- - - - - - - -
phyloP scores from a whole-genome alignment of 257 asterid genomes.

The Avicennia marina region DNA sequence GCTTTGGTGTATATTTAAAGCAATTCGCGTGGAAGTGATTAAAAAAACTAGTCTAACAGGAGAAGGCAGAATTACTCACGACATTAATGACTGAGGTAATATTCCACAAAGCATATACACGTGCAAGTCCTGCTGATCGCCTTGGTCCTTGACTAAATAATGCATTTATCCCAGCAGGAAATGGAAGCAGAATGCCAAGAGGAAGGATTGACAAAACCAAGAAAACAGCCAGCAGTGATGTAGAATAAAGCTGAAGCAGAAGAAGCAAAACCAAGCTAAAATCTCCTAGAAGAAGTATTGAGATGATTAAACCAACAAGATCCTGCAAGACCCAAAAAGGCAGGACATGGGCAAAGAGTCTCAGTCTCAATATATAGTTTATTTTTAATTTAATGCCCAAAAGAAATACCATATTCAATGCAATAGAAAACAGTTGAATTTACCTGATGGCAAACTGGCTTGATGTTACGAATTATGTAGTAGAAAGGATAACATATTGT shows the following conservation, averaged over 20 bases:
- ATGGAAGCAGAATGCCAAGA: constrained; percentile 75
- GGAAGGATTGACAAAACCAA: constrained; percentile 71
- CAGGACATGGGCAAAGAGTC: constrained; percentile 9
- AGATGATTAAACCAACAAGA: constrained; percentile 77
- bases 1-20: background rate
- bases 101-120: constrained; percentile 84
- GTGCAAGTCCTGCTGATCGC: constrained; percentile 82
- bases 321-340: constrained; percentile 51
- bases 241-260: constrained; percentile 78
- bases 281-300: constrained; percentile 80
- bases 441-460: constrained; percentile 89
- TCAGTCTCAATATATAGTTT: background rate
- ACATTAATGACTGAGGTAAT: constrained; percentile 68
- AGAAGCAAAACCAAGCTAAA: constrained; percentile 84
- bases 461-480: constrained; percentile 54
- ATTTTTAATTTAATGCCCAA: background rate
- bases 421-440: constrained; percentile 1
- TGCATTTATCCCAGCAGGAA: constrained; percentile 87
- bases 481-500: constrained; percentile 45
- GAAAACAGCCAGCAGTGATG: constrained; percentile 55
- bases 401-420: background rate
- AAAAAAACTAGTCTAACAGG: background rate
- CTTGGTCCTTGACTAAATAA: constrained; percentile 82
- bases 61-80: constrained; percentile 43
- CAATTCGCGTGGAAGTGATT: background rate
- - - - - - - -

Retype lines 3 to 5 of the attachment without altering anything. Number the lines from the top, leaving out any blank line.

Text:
- ATGGAAGCAGAATGCCAAGA: constrained; percentile 75
- GGAAGGATTGACAAAACCAA: constrained; percentile 71
- CAGGACATGGGCAAAGAGTC: constrained; percentile 9